Close this search box.

Overmono Is Bigger Than the Sum of its Parts

Brothers Tom and Ed Russell brought their influence from separate UK dance scenes to make their familiar, fabulous debut.

by Daniel McIntosh

Photos by Eliot Morgan

There are certain things that can only be built as a synthesis of fragmented parts. Overmono knows that all too well. The duo—brothers Tom and Ed Russell—brought their respective music careers as Truss and Tessela to a halt in 2016, beginning to release music together under the collective moniker. 

Since emerging with a series of EPs in 2016, paired with their enigmatic aesthetic, Overmono have become festival mainstays with their bright, optimistic pop music bringing together elements of UKG, two-step, and drum and bass. At a time when these electronic subgenres are having a moment in pop music, the duo’s recent output injects joy into their sound, revamping grooves reminiscent of classic techno to propel them into emotional territory that sprawls beyond the dancefloor.

Overmono’s debut album, Good Lies, has been a long time coming. When the brothers first united to create music, both were feeling boxed in by years of divestment, infighting, and adherence to the genre purity of London’s various electronic music scenes. “We realized how tribal a lot of these scenes could be,” says Tom. “How people would identify with a particular scene or genre, and quite fiercely, so that was quite an eye-opener for me.”

Being able to join the allegiances of established London electronic musicians might have been predicted due to coming of age in a musical family, but the sound they chose was a far cry from how either brother grew up in Wales. The Russells’ father was a classical musician, and they naturally grew up surrounded by the sounds of the orchestra. The brothers echo the same sentiment with a laugh: “It was forced onto us whether we liked it or not.”

Tom was the first to independently venture into his own taste, discovering hip-hop from across the pond in America, while their sleepy Welsh town additionally led him down the electronic music rabbit hole. Ed, 10 years his junior, absorbed his first inkling of independent taste through little sibling osmosis: with an ear pressed to a bedroom wall. By the time Ed was 11, the brothers had become obsessed with pressing and exchanging bootleg tapes, soaking up all genres in all formats, and, as Tom confirms, doing so despite the terrible quality they often received it in. It could be anything from UK funk house to American rap, to the toughest techno coming out of Berlin.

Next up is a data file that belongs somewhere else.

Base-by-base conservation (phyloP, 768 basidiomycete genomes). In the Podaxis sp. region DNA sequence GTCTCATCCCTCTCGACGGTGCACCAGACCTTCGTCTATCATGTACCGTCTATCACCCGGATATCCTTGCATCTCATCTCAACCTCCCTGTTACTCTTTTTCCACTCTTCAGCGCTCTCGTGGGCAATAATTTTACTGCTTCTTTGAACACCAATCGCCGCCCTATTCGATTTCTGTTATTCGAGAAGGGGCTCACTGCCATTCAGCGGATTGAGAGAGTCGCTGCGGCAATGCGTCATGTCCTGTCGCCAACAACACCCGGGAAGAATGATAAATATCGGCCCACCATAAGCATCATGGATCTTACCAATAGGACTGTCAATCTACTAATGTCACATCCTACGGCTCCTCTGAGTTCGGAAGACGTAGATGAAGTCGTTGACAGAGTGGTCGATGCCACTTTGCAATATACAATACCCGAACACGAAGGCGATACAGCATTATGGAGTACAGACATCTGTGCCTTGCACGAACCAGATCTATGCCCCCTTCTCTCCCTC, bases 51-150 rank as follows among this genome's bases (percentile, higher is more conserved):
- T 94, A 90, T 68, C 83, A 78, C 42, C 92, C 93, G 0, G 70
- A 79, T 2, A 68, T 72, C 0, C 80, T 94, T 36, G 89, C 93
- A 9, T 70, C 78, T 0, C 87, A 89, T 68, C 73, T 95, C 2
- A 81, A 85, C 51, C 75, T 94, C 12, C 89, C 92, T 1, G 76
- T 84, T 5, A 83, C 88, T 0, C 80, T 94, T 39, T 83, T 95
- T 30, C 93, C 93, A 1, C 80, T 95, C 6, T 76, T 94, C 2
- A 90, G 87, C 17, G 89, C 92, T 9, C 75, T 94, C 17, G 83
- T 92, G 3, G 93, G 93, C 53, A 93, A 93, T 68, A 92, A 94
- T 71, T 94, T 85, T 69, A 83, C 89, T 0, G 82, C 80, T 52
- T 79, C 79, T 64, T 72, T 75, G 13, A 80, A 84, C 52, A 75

Good Lies seemingly follows their childhood crate-digging, folding in familiar grooves that feel instantly recognizable and comfortable. The blend of UK garage, drum’n’bass, and techno on Good Lies should attract the ears of veteran ravers, while simultaneously being accessible and adventurous for newcomers to the scene. Following a series of EPs, Overmono saw their fanbase grow exponentially as they became mainstays in the current era of electronic arts. 

One new pickup is an inflection of hazy downtempo R&B, brought on by a seemingly accidental rejection of the musical backgrounds they came from in favour of absorbing “American R&B and pop” over the two years that they created Good Lies. “It only sort of dawned on me when we nearly finished the album we really shut ourselves off from nearly all music whilst we were writing,” says Tom. “The stuff that we were listening to was like Baby Keem and quite broad U.S. rap stuff like Travis Scott. Just people who just have this proper unbridled sense of creativity in their music. That was the stuff that we were being drawn towards.” 

Other elements were mined by spelunking the depths of Bandcamp and sifting through either brother’s record collection. The melange of genres presented on any Overmono LP is a record of nights, some smoked, some drunk, some sober. In some way, the brothers once again found themselves exchanging tracks as they always had done. This time, however, they traded the distorted cassette tapes for MP3s.

After whittling down their tastes, the brothers describe their creative process as cocooning themselves in nothing. “It helps you see much more clearly. I love listening to music, but I find sometimes when we’re writing, it’s much easier not to listen to music because you can then hear it free from the noise of outside,” says Ed. “You can hear what it is that you want to do.”

Eschewing most modern-day consumers’ algorithmic-based listening habits, the spirit of discovery is a feeling the brothers have tried to restore. As a result, despite having a life of professional musicianship between them, Good Lies feels like an honest-to-God debut for them. Ed says it feels like they’re at the beginning of something. “I think both of us have never felt more creatively locked in,” he says. “I expected to come to the end of the album like the creative well is running dry. It’s the opposite, it’s completely filled up.” On the advent of a landmark debut, Overmono is just getting started.